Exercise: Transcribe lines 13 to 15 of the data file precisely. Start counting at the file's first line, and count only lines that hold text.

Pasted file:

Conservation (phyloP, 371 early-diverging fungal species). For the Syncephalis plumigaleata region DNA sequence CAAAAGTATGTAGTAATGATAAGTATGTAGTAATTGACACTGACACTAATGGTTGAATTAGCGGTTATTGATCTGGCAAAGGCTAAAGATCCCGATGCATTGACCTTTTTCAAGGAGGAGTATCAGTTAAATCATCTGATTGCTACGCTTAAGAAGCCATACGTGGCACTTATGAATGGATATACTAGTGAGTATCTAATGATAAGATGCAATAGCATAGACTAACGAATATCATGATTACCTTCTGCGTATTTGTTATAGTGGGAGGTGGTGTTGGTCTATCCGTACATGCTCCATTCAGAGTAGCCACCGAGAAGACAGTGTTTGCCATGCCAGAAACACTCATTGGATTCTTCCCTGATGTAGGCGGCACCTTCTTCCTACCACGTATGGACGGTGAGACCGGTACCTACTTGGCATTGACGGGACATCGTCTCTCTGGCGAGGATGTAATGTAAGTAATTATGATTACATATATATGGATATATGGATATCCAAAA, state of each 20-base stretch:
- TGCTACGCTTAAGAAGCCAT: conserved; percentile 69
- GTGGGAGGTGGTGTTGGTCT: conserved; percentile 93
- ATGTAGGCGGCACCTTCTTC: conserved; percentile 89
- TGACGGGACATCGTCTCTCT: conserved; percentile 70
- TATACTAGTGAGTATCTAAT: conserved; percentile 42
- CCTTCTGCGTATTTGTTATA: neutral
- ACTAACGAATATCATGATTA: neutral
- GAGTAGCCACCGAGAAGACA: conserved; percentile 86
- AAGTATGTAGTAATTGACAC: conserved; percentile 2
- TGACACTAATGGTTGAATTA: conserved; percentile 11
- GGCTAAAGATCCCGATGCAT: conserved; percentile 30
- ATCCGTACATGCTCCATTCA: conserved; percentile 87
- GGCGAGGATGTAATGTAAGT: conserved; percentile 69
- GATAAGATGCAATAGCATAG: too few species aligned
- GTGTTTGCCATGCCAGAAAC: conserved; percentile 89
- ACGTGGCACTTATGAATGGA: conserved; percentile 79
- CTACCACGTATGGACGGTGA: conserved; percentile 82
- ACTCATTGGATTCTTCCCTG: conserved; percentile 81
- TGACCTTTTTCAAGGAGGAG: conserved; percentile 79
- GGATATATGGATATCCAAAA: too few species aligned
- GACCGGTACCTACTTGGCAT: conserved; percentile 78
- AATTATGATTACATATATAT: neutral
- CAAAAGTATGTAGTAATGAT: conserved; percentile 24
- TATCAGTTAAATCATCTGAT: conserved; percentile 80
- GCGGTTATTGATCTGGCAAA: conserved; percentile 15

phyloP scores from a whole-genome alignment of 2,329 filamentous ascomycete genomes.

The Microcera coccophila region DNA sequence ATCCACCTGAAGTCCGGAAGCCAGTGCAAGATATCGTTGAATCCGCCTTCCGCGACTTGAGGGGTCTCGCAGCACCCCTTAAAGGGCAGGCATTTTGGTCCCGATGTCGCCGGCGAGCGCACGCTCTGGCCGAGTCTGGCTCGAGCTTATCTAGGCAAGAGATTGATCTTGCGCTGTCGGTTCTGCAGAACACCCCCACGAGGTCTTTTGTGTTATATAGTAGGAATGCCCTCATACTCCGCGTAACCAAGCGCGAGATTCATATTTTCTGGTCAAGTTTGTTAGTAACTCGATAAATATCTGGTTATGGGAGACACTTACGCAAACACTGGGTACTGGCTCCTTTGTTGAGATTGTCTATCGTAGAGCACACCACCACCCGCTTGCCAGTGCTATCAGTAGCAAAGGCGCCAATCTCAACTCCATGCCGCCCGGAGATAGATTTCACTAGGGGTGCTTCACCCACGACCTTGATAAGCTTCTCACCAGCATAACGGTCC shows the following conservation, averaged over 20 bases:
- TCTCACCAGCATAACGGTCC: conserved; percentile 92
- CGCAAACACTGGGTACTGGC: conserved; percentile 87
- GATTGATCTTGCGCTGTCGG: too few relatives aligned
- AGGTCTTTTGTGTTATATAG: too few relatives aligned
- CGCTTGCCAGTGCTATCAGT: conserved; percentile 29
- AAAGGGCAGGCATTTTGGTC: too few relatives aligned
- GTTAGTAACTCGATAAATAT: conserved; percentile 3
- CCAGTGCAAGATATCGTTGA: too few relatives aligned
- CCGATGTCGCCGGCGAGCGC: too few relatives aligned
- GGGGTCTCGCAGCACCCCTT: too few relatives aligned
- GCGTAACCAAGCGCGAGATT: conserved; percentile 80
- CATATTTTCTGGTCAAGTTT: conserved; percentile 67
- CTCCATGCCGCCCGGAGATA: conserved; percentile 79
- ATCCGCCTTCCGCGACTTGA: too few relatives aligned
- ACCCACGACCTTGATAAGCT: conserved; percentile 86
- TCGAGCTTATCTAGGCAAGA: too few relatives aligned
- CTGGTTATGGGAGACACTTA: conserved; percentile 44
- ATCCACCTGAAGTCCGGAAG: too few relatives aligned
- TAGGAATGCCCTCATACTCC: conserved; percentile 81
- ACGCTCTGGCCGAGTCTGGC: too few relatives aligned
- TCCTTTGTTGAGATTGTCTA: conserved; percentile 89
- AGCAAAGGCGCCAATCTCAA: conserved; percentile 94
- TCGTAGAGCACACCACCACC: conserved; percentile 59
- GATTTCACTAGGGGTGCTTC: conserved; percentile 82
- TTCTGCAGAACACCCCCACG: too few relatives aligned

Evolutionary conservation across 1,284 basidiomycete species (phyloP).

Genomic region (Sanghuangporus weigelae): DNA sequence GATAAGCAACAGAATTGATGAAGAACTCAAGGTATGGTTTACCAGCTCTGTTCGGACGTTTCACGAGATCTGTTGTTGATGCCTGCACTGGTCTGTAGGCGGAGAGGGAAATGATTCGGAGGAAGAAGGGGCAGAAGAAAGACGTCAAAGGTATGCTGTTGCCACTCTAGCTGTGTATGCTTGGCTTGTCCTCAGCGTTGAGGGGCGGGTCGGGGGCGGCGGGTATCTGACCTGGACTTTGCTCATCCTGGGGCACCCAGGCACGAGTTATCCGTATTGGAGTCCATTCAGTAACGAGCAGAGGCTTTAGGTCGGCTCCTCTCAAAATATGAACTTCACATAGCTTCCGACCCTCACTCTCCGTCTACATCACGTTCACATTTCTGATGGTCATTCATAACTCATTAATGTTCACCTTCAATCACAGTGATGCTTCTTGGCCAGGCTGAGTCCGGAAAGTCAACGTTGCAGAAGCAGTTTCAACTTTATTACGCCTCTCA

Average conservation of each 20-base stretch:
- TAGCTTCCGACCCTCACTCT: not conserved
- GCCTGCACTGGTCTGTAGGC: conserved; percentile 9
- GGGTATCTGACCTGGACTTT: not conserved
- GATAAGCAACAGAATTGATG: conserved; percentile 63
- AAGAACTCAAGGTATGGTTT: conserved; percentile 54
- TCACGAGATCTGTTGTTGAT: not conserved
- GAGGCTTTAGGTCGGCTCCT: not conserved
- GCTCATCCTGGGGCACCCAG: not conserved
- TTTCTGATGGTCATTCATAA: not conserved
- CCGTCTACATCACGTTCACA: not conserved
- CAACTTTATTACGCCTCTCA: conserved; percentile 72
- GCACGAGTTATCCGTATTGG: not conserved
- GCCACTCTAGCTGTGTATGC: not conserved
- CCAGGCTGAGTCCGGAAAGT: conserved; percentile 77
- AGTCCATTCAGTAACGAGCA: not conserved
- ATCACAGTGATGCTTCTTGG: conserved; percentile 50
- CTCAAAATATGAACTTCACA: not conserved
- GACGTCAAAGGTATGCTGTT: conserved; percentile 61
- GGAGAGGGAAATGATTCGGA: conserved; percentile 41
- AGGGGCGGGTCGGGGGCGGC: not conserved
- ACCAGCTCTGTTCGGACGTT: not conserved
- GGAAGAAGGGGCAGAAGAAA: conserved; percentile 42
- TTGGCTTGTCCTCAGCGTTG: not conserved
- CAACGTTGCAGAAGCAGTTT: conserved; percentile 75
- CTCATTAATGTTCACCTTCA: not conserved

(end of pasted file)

- ATCCGTACATGCTCCATTCA: conserved; percentile 87
- GGCGAGGATGTAATGTAAGT: conserved; percentile 69
- GATAAGATGCAATAGCATAG: too few species aligned